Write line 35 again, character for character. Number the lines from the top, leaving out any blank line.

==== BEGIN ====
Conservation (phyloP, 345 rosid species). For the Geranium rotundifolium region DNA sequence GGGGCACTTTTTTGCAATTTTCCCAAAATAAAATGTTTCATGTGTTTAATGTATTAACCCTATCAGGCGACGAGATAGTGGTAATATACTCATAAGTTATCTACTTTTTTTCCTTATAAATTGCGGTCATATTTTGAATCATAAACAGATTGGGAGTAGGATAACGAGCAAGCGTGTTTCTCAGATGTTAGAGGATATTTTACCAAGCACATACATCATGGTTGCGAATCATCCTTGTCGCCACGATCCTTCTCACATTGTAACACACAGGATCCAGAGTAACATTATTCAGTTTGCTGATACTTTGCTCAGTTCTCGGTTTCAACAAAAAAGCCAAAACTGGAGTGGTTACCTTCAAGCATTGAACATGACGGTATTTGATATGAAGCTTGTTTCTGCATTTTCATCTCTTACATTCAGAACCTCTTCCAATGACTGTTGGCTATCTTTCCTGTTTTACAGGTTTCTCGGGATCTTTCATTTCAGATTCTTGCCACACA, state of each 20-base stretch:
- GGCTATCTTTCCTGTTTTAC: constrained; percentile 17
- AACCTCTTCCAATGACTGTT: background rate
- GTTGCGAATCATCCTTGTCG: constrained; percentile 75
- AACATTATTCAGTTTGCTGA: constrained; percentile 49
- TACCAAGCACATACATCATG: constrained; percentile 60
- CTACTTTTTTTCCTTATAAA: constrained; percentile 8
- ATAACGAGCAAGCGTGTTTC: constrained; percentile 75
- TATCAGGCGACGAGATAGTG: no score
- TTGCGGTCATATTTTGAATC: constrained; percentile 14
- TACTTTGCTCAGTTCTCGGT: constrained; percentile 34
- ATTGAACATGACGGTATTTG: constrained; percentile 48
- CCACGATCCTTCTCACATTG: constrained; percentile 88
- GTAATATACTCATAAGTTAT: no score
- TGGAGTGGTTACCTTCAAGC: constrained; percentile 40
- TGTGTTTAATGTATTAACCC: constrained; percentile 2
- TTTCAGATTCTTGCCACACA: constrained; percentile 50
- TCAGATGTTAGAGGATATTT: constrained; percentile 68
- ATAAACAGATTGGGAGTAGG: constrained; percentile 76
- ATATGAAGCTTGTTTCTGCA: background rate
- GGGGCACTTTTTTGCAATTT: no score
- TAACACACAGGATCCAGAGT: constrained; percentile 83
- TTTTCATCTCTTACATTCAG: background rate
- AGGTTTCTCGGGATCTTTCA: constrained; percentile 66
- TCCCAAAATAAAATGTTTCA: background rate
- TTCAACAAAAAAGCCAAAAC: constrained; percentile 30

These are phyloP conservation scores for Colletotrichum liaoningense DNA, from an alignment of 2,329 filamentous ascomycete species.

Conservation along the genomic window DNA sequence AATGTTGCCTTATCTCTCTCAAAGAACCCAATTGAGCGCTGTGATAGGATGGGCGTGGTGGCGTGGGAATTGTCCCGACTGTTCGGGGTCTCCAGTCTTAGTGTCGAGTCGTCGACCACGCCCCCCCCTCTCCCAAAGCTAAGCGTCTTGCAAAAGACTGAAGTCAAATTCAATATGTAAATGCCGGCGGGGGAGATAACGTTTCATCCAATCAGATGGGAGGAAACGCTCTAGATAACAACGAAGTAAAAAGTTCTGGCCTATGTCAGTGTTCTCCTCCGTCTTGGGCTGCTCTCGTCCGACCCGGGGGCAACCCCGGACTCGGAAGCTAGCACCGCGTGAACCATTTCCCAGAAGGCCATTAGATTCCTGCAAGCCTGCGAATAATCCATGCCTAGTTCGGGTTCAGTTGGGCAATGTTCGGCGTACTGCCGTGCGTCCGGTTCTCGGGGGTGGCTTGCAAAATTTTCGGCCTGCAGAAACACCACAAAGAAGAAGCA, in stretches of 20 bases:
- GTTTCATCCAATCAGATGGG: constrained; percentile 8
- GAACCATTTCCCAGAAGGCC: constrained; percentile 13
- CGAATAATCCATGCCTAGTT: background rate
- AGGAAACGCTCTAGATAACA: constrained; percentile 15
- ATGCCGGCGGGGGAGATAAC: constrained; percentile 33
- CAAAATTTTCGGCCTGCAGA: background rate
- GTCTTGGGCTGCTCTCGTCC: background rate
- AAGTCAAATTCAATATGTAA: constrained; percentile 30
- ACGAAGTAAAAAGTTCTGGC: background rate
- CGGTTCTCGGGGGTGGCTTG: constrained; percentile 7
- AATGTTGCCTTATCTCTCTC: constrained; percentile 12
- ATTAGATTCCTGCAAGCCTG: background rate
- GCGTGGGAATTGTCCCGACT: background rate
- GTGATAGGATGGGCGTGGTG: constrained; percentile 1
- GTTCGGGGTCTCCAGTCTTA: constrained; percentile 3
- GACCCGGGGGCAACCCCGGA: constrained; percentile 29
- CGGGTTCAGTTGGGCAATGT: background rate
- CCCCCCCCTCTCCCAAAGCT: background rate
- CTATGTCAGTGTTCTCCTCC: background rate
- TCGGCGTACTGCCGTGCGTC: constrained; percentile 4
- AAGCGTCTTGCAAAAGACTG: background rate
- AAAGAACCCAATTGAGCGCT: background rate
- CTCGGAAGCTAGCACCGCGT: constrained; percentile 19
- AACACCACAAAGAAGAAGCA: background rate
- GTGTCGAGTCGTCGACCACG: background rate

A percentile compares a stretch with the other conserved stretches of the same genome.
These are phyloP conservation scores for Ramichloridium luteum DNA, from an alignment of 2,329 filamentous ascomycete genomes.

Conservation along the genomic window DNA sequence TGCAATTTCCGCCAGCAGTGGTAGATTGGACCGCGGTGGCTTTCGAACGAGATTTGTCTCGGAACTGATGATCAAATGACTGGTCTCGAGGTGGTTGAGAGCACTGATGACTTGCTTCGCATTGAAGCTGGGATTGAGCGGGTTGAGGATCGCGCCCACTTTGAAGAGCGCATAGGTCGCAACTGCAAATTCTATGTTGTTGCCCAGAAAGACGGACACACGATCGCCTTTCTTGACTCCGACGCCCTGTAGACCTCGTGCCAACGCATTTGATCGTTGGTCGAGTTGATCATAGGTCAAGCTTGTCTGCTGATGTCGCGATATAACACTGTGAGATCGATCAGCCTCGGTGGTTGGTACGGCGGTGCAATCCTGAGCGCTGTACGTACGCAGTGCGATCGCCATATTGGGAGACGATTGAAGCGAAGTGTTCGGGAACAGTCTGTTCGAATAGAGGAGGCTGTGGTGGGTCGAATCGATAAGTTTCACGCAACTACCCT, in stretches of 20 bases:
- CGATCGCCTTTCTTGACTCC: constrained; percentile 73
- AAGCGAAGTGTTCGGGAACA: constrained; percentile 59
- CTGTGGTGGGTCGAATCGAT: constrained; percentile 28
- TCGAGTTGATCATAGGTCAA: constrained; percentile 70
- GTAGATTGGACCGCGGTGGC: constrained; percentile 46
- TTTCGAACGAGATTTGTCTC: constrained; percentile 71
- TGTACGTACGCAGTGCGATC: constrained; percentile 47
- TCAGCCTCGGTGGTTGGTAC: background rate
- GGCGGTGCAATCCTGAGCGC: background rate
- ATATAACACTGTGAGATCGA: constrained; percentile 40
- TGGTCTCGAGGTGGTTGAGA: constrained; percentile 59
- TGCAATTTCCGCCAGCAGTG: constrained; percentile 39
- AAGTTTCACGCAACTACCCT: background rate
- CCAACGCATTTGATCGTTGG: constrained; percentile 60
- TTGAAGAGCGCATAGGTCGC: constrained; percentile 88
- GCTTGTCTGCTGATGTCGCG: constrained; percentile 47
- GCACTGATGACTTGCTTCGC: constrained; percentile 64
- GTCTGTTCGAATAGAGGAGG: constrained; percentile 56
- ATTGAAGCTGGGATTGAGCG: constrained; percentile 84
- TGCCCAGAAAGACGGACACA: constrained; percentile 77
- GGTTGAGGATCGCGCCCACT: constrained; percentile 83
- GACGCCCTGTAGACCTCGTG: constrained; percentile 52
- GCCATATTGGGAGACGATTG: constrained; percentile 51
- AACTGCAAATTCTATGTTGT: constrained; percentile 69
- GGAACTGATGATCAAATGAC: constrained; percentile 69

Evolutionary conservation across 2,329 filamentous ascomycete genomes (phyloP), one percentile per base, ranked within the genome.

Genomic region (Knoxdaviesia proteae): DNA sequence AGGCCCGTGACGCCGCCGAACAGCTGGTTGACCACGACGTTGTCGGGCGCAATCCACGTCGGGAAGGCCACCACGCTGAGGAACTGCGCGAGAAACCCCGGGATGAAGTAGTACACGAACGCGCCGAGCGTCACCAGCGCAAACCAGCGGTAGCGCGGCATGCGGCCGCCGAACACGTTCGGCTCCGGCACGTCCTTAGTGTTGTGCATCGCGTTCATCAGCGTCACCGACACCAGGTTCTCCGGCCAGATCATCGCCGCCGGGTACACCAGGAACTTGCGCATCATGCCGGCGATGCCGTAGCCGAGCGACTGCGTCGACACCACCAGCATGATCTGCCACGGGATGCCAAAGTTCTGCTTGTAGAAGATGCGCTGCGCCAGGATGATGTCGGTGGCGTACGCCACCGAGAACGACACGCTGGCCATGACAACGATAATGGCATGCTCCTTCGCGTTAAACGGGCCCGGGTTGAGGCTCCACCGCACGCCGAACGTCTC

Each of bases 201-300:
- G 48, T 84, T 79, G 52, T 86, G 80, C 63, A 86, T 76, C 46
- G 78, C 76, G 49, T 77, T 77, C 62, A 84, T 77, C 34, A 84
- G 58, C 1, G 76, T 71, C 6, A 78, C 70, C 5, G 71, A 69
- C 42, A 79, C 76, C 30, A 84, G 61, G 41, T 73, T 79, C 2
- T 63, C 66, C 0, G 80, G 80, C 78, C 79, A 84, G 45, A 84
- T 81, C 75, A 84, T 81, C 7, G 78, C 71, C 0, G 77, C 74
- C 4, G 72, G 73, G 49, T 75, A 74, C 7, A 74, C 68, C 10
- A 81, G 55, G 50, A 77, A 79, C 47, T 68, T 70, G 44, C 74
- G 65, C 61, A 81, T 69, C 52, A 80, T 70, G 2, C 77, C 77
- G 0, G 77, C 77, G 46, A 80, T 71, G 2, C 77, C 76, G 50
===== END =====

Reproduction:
- GTCTTGGGCTGCTCTCGTCC: background rate